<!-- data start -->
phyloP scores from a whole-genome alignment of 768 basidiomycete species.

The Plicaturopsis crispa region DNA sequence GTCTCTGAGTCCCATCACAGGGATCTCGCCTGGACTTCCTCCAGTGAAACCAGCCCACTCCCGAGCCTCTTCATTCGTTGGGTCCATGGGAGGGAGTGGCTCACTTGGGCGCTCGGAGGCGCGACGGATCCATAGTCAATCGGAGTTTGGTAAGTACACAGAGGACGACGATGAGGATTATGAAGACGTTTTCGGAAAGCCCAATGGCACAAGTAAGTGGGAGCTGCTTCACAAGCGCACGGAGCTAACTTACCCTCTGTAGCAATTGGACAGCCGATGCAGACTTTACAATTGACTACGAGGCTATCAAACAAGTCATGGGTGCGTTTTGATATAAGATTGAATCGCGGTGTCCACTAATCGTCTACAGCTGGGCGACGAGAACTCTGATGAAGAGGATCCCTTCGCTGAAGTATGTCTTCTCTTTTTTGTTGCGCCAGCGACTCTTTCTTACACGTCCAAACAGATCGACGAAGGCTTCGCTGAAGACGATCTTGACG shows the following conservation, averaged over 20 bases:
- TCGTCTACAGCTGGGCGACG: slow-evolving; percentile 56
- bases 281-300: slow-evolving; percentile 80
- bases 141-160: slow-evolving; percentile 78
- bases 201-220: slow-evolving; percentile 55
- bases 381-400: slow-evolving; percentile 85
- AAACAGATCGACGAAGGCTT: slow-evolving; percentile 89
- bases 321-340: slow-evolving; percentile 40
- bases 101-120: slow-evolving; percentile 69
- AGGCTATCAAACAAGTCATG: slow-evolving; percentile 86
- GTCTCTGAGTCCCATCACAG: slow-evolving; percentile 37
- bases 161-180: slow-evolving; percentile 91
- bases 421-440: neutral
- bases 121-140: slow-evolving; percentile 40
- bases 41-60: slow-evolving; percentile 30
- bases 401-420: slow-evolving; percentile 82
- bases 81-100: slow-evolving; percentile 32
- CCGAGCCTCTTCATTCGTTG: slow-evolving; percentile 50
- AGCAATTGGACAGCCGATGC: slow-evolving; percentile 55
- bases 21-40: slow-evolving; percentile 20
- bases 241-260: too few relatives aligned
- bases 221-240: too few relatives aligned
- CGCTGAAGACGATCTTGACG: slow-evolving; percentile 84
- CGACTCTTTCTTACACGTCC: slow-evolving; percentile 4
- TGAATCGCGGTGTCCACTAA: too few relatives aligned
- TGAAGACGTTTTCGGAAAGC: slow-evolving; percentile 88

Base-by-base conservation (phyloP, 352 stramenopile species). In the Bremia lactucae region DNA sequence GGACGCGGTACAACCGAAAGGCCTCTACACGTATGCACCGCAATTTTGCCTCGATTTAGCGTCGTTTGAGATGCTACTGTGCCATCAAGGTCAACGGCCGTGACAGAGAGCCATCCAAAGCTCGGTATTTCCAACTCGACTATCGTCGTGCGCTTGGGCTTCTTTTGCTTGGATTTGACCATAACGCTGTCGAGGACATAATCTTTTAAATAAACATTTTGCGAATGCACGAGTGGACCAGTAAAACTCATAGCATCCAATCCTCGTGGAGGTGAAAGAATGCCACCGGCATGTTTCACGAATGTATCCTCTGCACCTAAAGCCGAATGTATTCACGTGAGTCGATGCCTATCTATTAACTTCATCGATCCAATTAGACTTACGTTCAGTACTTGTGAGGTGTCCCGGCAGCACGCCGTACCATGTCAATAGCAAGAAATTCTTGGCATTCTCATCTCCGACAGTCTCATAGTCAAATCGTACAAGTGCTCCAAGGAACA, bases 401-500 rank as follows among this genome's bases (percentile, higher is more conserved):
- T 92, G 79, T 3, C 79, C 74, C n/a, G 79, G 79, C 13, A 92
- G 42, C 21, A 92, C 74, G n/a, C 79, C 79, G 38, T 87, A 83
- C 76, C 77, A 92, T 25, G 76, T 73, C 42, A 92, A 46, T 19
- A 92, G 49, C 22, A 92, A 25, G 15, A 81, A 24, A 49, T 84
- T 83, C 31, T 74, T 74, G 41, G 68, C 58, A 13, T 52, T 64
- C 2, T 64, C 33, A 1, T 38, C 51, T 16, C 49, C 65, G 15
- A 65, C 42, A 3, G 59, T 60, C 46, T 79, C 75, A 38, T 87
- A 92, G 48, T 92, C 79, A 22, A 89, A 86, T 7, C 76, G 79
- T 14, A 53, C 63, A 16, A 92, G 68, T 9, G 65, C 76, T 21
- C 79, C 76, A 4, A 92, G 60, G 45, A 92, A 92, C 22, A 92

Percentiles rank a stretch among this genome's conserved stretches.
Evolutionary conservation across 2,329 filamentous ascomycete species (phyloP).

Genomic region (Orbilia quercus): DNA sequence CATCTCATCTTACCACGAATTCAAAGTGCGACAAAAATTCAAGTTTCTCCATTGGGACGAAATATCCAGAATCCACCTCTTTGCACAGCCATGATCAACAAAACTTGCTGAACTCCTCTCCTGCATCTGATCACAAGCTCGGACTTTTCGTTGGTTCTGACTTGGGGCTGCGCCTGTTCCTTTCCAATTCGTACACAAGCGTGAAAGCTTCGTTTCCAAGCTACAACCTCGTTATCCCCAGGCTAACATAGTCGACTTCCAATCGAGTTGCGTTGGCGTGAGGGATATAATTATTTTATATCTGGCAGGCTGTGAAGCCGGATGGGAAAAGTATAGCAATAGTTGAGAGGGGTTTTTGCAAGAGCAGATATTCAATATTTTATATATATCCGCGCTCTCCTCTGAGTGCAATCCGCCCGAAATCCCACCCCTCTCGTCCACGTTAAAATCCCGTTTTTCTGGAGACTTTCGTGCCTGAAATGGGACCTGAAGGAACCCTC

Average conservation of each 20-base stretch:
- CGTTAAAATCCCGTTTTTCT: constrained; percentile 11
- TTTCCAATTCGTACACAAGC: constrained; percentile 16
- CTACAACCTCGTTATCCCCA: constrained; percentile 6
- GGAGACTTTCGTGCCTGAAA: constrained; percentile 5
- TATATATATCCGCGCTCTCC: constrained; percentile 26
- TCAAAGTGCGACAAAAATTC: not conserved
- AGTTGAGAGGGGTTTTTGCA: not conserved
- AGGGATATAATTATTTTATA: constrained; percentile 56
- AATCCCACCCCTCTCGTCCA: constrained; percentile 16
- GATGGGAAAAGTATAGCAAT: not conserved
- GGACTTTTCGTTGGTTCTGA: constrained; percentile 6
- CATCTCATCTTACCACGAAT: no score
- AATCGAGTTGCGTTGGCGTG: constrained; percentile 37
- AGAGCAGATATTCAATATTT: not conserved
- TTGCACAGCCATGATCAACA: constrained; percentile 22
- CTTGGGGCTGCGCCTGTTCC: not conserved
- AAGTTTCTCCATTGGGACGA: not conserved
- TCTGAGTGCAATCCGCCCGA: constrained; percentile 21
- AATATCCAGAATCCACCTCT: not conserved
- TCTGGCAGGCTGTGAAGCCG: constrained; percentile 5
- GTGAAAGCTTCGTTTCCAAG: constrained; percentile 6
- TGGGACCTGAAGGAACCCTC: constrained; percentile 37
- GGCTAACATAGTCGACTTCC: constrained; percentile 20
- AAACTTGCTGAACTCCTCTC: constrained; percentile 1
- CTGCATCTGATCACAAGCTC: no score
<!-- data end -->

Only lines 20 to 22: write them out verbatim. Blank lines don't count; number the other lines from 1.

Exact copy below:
- AGCAATTGGACAGCCGATGC: slow-evolving; percentile 55
- bases 21-40: slow-evolving; percentile 20
- bases 241-260: too few relatives aligned